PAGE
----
Watch how the creators of 'Mortal Kombat' use fruits, nutcrackers, and lots of imagination to make the game's audio as gruesome and gory as the visuals
- "Mortal Kombat 11" was released in April and its the best-selling video game of the year so far.
- The violence of the original "Mortal Kombat" was enough to attract Congressional interest in the '90s, but it didn't stop the series from getting gorier over the years.
- Vice News visited the Chicago-based NetherRealm studio to learn how the "Mortal Kombat" sound designers give each brutal attack the proper aural impact.
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Since the series launched in 1992, "Mortal Kombat" has been synonymous with video game gore, earning legions of fans with over-the-top violence, edgy character designs, and an attitude that never seems to take itself too seriously.
The violence of the original "Mortal Kombat" famously caught Congress' attention in the '90s, but it didn't stop the series from exploding in popularity - spawning feature films and more than a dozen sequels and spin-offs. Despite its reputation for gratuitous violence - or maybe because of it - the franchise has become an iconic part of pop culture.Read more: Arnold Schwarzenegger's Terminator is joining the cast of 'Mortal Kombat 11' along with the Joker and Spawn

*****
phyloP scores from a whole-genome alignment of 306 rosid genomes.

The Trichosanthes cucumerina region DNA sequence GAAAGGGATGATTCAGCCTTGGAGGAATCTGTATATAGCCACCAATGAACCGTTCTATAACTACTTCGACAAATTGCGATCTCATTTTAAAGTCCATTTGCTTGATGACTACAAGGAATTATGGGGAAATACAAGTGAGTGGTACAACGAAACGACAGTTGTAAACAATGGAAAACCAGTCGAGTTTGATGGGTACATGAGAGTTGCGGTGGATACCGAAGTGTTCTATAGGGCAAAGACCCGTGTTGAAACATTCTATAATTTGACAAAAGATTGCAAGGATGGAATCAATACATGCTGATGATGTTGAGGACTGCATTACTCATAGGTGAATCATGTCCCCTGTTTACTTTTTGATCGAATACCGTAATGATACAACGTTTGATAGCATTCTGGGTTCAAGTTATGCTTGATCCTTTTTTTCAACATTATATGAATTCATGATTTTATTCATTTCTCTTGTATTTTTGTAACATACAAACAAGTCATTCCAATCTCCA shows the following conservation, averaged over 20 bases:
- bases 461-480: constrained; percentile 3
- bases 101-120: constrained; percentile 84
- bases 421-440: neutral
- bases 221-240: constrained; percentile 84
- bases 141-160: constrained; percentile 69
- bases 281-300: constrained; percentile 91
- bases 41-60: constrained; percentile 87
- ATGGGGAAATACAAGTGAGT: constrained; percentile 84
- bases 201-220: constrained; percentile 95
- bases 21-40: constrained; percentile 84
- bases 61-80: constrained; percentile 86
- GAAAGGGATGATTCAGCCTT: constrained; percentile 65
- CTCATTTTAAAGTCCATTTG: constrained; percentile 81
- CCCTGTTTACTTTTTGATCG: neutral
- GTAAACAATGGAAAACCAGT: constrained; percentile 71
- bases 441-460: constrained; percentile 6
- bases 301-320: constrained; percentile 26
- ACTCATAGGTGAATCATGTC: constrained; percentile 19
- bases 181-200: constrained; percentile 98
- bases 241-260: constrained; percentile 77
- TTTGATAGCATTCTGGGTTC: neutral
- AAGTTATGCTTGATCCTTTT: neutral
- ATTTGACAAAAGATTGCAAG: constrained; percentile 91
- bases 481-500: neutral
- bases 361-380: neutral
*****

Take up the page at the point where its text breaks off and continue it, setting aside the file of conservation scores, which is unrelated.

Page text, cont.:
"Mortal Kombat" has only gotten more gruesome in recent years thanks to some major upgrades in technology. The game uses some impressive x-ray and bloody splatter effects to depict its signature "Fatality" finishing moves in high-definition.
Vice News visited the Chicago-based NetherRealm studio to learn about how the game's sound designers give each brutal attack the proper effect. Senior Sound Designer Stephen Schappler showed Vice reporter Dexter Thomas how the studio uses every day objects like peppers, bananas and nutcrackers to simulate the sounds of bones cracking and blood spilling.
See it for yourself:
"Mortal Kombat 11" was released in April for PlayStation 4, Xbox One, Nintendo Switch and PC, and it's the best-selling game of the year so far.